Young hopefuls often hit reverse at this time of year. What had come so naturally and easily in the earlier roundssuddenly hits a blockage - pressure stuns the brain, stifles the growth and many a fledgling career has gone on hold as a result of knockout round meltdowns.
Tawera Kerr-Barlow iscertainly not buckling in these intense times. The 21-year-old, prone to a touch of the erratic and ill-advised throughout March and April, has been polished, clever and inspirational in the last few weeks, although he may have been guilty of trying too much on Friday night.
Pressure seems to be the thing he needed to drive out his best work and, in the space of four weeks, he's pushed himself from fourth to third in the All Black pecking order and there's a good argument that he's now second.
The plans that All Black coach Steve Hansen held for Kerr-Barlow may have to be fast-tracked; the conviction that the national side needs the experience of Piri Weepu in the forthcoming Rugby Championship may have to be challenged.
Weepu, fitter, livelier and in a better head space than he was even eight weeks ago, still appears to be in the human equivalent of flight mode. Maybe the version of Weepu that was unveiled at the World Cup will shortly emerge. Never one to be accused of peaking early, the 28-year-old is prone to springing to life, finding his best form when no one sees it coming.
He will have to find that edge, increase his impact or Kerr-Barlow is going to have anirrepressible case for All Black inclusion. Hansen has his halfback plans mapped out. He - and it's not as if the powers of Nostradamus are required on this - believes Aaron Smith, Kerr-Barlow and TJ Perenara are the likely three halfbacks the All Blacks will take to the 2015 World Cup.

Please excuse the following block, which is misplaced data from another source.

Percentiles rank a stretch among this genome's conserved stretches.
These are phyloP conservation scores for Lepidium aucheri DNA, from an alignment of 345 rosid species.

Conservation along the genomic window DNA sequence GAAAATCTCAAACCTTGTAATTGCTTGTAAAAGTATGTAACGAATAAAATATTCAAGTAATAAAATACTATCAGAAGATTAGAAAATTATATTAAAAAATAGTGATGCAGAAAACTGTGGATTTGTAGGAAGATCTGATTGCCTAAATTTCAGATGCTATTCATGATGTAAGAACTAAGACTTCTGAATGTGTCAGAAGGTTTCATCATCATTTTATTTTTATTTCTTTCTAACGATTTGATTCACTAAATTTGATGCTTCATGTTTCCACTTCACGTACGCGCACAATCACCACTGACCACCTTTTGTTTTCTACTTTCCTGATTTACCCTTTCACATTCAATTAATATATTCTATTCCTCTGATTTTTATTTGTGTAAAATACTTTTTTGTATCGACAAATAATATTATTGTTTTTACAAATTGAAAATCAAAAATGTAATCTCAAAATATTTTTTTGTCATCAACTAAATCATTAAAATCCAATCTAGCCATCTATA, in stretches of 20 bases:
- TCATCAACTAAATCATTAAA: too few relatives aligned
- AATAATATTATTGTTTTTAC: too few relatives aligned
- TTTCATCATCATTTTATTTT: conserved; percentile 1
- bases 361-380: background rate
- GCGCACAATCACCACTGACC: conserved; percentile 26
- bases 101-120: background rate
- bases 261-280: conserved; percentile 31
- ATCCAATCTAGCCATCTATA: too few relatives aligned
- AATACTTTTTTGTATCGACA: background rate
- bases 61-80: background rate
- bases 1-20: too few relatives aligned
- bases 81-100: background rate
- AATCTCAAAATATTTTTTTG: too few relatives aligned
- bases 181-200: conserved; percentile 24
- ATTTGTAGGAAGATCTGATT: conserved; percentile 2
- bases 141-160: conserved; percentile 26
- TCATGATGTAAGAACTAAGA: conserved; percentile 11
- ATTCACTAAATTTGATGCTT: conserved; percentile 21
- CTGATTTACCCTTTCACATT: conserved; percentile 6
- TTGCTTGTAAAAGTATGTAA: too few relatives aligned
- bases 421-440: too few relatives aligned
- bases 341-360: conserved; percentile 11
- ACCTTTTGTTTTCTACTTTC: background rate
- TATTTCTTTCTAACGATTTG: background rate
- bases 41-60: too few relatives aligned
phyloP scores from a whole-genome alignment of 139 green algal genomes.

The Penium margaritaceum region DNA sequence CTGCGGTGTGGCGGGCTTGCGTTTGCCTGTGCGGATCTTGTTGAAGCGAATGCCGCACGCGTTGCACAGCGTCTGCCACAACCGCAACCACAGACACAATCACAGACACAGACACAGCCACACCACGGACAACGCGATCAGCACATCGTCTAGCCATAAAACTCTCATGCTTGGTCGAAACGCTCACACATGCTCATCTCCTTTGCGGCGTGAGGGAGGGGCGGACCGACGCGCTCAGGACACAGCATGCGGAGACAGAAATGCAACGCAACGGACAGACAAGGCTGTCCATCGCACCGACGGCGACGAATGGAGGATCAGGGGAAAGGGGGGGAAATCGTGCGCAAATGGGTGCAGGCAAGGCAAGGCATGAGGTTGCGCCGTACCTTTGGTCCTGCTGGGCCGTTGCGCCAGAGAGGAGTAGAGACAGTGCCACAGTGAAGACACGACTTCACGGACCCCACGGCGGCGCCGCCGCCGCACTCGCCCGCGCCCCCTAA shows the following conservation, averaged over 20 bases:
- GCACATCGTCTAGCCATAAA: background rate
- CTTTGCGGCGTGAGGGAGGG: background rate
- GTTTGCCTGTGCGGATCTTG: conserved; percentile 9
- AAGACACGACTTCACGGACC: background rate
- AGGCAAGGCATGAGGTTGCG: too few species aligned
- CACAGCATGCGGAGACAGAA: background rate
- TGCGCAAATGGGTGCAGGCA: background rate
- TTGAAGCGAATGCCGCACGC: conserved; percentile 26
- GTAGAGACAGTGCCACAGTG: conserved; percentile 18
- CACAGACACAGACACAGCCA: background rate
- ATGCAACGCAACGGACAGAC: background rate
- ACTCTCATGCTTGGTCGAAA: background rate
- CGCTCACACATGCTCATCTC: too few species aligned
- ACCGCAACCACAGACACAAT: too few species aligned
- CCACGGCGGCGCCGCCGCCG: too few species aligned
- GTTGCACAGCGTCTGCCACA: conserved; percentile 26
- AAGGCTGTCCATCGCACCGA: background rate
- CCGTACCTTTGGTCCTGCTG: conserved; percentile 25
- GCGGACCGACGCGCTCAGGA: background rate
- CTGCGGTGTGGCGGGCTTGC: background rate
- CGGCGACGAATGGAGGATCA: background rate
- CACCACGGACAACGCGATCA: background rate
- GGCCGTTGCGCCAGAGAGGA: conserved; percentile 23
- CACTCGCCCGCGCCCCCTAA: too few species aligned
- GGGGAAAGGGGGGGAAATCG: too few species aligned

This year, though, the All Blacks wanted to start their campaign with an emerging talent - which is Smith - and retain one of the old stagers (which is Weepu). The experience and composure of Weepu and his ability to change the dynamic of the attacking patterns are his trump card. The All Blacks like having him on the bench for the differences he brings and the assurance he provides.
But Smith has settled quickly into test football and Kerr-Barlow looks ready; he has been the attacking spark to ignite the Chiefs in recent weeks. The Crusaders struggled to contain him and against the Hurricanes he was always probing, always alert. He sniped and harried; delayed his passes, saw space, supported play superbly, tackled hard and controlled the rhythm and tempo of the Chiefs' attacking game.
"He's been a real handful around the edge obviously for opposition and he found a lot of space again tonight - and the disappointing thing was we just didn't get enough numbers in and around him to take one more pass and turn that in to a seven-pointer. So he's been very good. Tawera and I know he's physical defensively," said Chiefs coach Dave Rennie after the loss to the Hurricanes.
"He's really making good decisions in and around the edge, when to run and when to pass. He's a pretty diligent kid and he's certainly working hard on various areas of his game. He's been a good passer and impressive defender but I think his decision-making around the edges has improved a lot. So we need a couple more big performances out of him."
Kerr-Barlow needs a couple of big performances as much for himself. He is the only All Black halfback contender still in the competition - Andy Ellis is an emergency pick only now - and, if he can continue to thrive under pressure, develop his game and perform on the big stage, he'll at least secure a spot on the end of year tour.